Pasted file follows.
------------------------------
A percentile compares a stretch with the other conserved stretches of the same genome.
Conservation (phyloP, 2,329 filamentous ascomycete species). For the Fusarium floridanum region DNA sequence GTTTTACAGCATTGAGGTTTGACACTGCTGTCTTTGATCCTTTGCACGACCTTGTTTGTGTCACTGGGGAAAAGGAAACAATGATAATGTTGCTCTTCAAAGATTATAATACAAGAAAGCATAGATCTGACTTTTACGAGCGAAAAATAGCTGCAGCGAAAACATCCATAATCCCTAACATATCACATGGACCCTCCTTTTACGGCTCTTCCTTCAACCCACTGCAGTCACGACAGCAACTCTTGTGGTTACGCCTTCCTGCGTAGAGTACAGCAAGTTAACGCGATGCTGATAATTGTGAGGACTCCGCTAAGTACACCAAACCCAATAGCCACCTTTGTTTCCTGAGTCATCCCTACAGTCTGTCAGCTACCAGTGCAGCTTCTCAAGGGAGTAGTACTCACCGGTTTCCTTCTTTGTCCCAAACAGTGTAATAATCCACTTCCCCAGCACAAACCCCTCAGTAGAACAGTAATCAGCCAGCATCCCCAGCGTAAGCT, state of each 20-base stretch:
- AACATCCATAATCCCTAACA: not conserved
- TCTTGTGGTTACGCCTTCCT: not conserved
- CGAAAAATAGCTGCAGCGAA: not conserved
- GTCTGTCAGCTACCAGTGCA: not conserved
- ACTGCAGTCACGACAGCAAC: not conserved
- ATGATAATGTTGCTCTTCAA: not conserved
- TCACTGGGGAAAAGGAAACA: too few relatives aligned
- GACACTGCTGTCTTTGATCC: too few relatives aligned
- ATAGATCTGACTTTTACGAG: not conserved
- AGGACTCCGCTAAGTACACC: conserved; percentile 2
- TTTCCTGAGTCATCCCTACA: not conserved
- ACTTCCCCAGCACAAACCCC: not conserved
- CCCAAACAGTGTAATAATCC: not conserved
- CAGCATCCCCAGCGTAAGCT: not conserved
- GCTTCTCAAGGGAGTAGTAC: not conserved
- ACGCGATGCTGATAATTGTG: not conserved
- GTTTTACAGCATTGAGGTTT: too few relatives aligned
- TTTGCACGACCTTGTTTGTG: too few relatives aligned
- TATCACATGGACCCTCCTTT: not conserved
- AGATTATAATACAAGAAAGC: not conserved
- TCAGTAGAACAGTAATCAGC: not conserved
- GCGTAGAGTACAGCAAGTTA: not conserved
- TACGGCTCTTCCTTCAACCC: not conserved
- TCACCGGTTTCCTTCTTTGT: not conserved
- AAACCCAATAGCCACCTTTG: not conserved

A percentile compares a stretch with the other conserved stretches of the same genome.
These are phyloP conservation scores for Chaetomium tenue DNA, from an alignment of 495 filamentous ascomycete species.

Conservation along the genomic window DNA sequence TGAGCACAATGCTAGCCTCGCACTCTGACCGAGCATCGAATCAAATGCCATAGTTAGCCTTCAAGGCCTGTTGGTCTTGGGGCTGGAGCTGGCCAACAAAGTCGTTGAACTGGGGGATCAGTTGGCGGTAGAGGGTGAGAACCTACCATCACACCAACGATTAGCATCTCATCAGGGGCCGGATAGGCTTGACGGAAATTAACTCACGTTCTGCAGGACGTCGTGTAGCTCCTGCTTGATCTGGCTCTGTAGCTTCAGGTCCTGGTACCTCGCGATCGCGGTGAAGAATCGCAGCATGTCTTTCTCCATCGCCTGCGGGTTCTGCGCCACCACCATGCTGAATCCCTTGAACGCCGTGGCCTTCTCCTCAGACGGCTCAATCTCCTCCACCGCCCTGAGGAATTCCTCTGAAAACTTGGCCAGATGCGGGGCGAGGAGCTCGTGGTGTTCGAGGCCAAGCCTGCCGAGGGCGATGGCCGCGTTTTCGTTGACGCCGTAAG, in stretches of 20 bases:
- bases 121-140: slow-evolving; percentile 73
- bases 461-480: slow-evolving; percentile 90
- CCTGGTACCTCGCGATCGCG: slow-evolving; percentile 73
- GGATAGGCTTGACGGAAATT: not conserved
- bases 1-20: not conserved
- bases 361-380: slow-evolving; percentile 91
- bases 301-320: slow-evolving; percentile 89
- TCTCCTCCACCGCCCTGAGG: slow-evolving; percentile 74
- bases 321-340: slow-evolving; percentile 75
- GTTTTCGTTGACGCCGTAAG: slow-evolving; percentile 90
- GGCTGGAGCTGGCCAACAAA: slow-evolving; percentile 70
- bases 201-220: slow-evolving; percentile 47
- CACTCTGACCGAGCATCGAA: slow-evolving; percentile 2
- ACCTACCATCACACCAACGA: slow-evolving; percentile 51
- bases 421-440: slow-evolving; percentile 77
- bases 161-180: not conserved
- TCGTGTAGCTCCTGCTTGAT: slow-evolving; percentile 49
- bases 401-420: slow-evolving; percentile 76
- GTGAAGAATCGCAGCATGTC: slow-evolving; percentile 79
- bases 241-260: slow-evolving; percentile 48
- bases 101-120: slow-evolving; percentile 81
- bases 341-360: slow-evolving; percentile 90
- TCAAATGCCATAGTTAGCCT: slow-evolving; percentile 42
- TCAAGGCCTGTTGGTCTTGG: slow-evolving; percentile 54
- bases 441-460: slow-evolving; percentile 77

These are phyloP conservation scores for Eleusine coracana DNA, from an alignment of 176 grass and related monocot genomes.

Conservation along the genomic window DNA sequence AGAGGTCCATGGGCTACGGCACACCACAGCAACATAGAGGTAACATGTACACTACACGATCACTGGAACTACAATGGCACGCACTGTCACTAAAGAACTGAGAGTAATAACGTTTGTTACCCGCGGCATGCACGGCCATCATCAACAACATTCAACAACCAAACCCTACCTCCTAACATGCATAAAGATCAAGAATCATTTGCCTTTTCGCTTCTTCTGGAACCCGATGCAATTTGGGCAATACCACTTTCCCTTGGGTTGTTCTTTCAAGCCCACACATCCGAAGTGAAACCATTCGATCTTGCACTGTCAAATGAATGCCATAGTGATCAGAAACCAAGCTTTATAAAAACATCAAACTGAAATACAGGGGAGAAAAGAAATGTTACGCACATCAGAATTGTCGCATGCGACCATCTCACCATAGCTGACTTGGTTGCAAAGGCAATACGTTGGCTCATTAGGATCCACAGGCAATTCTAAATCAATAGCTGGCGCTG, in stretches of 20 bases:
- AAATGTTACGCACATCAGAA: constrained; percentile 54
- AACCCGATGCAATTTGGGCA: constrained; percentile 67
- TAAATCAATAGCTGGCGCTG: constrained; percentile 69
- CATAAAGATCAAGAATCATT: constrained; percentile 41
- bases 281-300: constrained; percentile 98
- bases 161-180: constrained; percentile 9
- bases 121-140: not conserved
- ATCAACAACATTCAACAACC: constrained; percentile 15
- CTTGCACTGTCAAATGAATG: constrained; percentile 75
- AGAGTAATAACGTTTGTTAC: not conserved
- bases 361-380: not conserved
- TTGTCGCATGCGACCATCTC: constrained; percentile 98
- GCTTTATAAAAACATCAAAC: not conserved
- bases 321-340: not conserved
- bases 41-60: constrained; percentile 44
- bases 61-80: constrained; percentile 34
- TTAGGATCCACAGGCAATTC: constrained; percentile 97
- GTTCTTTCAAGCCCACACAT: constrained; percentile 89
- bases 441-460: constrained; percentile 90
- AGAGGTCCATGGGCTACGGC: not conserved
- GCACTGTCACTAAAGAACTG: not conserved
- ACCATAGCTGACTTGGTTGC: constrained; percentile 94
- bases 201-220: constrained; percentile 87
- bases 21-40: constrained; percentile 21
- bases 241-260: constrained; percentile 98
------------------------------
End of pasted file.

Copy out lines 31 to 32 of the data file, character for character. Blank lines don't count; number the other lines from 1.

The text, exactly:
- bases 121-140: slow-evolving; percentile 73
- bases 461-480: slow-evolving; percentile 90